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The Standing Buddha two hands up is nowadays one of the most popular representations of the Buddha in south-east Asian countries. It’s a variation of the classical postures of the Buddha.
The statue represents Fearlessness and it comes from the Sanskrit: Abh?ya mudr?. One or both of the Buddha’s arms are shown bent at the wrist and the elbow, with the fingers pointing upwards and the palm facing outwards. It is a new, secondary version of the Buddha originated in Burma; it shows the Buddha in a new posture which evolved from the traditional Buddha’s representations.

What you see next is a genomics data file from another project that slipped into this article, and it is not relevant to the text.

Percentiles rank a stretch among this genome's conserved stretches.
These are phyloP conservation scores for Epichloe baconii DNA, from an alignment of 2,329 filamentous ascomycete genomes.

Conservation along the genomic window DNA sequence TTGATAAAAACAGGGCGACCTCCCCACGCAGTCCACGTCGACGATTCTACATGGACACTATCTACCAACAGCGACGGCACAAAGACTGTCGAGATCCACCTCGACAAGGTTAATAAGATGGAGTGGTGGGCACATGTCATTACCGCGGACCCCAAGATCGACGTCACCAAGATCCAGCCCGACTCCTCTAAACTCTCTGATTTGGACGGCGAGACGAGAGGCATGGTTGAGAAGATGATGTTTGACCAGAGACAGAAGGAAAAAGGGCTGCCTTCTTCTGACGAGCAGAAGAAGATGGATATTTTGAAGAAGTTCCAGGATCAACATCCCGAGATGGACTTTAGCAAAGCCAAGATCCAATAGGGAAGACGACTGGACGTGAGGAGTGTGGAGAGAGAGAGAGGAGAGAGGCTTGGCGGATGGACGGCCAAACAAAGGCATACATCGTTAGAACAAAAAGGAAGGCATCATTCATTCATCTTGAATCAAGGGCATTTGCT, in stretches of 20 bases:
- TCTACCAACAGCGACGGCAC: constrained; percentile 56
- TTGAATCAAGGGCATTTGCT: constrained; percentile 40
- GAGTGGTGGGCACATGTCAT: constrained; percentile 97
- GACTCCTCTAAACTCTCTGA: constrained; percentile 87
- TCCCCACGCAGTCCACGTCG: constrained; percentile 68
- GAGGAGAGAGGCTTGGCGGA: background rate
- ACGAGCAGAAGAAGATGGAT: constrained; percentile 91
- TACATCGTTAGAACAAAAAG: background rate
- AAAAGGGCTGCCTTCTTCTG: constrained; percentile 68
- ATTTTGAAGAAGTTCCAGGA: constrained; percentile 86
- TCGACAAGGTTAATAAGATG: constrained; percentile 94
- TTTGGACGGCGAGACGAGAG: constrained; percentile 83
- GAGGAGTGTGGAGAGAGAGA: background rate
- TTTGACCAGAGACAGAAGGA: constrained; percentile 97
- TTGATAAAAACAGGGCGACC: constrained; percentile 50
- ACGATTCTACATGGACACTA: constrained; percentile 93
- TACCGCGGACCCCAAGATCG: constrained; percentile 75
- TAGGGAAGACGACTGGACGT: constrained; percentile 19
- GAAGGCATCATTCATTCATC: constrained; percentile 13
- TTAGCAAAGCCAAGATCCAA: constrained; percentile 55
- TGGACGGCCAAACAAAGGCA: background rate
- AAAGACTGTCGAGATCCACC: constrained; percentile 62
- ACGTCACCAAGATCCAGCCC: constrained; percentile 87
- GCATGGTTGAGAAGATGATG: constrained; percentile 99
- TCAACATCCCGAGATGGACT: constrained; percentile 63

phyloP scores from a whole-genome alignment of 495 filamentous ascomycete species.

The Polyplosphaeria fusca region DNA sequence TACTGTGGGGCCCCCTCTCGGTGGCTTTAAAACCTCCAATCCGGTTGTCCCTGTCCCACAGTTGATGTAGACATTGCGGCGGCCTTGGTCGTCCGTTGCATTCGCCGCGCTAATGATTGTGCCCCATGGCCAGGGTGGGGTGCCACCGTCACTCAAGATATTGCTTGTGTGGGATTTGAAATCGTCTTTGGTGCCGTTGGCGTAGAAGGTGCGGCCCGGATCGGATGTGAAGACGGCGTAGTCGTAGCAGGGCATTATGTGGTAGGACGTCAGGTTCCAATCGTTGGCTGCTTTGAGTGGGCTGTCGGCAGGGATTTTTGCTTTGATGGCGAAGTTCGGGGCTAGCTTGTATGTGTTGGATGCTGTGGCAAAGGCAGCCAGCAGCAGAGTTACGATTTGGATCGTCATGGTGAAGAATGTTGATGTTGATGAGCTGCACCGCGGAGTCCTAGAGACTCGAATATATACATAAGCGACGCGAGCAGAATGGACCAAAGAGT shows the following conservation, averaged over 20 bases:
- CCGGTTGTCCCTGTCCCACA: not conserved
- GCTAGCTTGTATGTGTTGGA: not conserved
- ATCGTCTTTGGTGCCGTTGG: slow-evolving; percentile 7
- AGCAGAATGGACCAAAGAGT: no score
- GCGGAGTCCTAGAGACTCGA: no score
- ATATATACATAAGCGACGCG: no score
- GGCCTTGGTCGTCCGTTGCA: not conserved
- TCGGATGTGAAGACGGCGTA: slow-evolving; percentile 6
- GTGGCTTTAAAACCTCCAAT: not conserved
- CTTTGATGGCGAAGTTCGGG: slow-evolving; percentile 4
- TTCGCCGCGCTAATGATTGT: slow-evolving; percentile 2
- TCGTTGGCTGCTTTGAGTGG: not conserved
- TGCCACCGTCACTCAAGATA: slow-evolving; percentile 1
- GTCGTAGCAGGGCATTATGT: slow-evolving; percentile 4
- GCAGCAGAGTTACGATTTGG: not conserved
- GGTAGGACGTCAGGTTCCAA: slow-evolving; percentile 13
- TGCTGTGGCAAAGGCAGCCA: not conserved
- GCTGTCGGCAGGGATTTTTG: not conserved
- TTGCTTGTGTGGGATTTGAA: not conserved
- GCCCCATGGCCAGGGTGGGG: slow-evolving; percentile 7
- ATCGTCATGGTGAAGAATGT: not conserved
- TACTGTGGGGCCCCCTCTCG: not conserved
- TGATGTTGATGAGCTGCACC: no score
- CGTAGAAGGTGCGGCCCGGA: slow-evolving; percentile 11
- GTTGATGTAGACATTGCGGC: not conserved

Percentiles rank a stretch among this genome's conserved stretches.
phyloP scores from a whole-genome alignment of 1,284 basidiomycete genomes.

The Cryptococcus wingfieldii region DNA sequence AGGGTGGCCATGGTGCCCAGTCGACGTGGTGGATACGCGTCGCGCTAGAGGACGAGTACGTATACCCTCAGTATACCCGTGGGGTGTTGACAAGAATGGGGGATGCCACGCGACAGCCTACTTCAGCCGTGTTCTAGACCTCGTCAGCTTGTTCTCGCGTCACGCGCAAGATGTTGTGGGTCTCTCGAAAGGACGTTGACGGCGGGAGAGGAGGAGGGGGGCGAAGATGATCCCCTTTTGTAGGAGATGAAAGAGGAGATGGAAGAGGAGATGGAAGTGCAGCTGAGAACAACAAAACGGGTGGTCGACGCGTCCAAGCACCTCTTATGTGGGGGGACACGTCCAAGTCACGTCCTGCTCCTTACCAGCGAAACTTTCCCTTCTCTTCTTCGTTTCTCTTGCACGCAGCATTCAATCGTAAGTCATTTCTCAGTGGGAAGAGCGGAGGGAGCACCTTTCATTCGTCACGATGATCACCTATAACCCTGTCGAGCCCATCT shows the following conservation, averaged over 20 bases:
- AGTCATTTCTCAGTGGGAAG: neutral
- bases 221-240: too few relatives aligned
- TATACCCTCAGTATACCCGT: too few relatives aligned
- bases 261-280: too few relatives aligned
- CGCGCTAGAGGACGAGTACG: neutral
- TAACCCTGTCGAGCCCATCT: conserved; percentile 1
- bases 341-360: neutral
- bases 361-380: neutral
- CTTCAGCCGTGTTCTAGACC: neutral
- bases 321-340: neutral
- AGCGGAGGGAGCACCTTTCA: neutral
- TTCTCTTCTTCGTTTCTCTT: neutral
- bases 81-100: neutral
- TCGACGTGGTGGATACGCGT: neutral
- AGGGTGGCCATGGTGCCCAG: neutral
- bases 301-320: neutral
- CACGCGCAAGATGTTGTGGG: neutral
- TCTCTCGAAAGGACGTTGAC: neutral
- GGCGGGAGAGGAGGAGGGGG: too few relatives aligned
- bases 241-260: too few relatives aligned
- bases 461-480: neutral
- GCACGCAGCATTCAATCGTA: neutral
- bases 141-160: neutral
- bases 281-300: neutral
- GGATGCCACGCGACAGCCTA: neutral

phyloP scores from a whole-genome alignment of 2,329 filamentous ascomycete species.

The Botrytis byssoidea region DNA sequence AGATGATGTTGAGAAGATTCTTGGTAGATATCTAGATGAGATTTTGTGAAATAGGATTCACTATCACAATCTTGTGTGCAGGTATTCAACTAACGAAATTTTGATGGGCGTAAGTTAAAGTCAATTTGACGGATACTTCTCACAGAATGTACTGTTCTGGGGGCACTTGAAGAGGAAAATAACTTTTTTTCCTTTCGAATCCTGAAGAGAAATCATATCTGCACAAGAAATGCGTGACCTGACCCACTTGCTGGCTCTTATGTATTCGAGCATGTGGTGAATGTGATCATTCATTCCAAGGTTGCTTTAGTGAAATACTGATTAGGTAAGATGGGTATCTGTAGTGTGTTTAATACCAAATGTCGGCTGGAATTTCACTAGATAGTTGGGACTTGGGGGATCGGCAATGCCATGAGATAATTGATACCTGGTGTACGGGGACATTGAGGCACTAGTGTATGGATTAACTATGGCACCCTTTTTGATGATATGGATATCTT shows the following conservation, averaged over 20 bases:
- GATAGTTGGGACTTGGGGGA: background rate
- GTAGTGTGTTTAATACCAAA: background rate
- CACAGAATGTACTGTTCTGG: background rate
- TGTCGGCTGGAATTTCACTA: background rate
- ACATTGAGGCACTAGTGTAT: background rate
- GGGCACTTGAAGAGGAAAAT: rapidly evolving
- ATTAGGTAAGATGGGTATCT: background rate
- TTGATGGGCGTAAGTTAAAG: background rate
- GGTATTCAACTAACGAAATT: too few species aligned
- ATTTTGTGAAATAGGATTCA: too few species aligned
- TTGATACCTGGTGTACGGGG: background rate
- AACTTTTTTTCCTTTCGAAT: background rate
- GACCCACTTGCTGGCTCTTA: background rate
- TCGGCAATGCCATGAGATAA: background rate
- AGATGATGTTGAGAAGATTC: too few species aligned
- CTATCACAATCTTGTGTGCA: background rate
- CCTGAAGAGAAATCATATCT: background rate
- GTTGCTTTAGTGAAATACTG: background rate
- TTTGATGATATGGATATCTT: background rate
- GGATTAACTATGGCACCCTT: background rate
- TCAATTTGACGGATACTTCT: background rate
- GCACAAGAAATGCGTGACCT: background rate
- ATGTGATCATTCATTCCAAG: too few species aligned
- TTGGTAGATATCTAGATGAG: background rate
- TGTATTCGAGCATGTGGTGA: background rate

This evolution of the mudr?s is a combination of hand gestures and is called "double abh?ya mudr?", with both hands held up in the abh?ya mudr? position. It’s generally interpreted as "Buddha teaching on reason” and it became common in Cambodia several centuries ago. This mudr? can be represented by a standing or seated Buddha, but the standing representation is most common. It’s a symbol of the display of fearlessness by Buddha or his teaching others not to be afraid in the face of adversity. The Right hand raised is a gesture used for "calming animals," and both hands raised can also have the meaning of "forbidding the relatives".